Objective: This study examines how the availability of alcohol and illicit drugs (as measured by alcohol outlet density and police incidents of drug sales and possessions) is related to neighborhood rates of child abuse and neglect, controlling for other neighborhood demographic characteristics.
Method: Data from substantiated reports of child abuse and neglect in 304 block groups in a northern California city were analyzed using spatial regression techniques.
Results: This study found that higher concentration of bars (B=6.66, p<.05) and higher numbers of incidents of drug possession (B=.53, p<.001) were positively related to rates of child maltreatment in neighborhoods when controlling for neighborhood demographic characteristics. Thus, areas with more bars and drug possession incidents per 1000 population have higher rates of child maltreatment.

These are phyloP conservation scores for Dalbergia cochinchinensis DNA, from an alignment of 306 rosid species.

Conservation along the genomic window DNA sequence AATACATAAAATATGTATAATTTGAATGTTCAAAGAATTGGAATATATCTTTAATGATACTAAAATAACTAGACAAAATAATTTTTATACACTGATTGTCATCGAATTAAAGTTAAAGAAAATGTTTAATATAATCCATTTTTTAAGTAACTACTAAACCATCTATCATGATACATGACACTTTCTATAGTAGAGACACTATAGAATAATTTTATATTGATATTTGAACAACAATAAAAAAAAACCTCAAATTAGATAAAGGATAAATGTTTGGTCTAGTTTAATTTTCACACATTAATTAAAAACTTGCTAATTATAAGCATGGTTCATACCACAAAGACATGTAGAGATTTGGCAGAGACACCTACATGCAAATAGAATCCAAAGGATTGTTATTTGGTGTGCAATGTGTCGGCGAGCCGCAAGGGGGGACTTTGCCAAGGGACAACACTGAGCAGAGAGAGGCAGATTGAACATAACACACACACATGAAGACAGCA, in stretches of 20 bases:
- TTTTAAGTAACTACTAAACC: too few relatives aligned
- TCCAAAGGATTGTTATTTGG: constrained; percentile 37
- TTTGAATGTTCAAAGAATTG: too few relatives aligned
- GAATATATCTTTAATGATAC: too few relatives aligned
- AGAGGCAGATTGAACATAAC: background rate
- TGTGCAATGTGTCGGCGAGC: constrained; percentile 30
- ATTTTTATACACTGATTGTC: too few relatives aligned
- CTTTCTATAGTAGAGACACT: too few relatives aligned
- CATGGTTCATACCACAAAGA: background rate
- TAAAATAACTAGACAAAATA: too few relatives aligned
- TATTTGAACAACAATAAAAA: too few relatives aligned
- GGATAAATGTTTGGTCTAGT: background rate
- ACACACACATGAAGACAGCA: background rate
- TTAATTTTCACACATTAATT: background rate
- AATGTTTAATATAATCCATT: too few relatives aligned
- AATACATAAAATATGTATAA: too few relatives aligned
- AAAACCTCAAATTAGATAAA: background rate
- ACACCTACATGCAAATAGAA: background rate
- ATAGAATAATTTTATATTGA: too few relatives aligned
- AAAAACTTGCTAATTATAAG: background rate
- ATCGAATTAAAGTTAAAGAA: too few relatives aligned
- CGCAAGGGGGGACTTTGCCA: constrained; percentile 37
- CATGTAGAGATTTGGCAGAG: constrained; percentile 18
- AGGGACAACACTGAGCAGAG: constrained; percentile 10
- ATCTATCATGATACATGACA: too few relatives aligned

Conclusions: The presence of more bars per population may represent a lack of resources available to residents, may increase the stress on neighborhoods by "attracting" populations prone to participating in dangerous activities, or increase the frequency of alcohol use that then leads to maltreatment. Areas with more drug possession incidents may also contribute to the overall level of neighborhood stress and disorganization or act as a marker for drug use that leads to maltreatment. These results suggest that the neighborhood substance availability may deserve special attention when developing preventive interventions to reduce child abuse and neglect in neighborhood areas.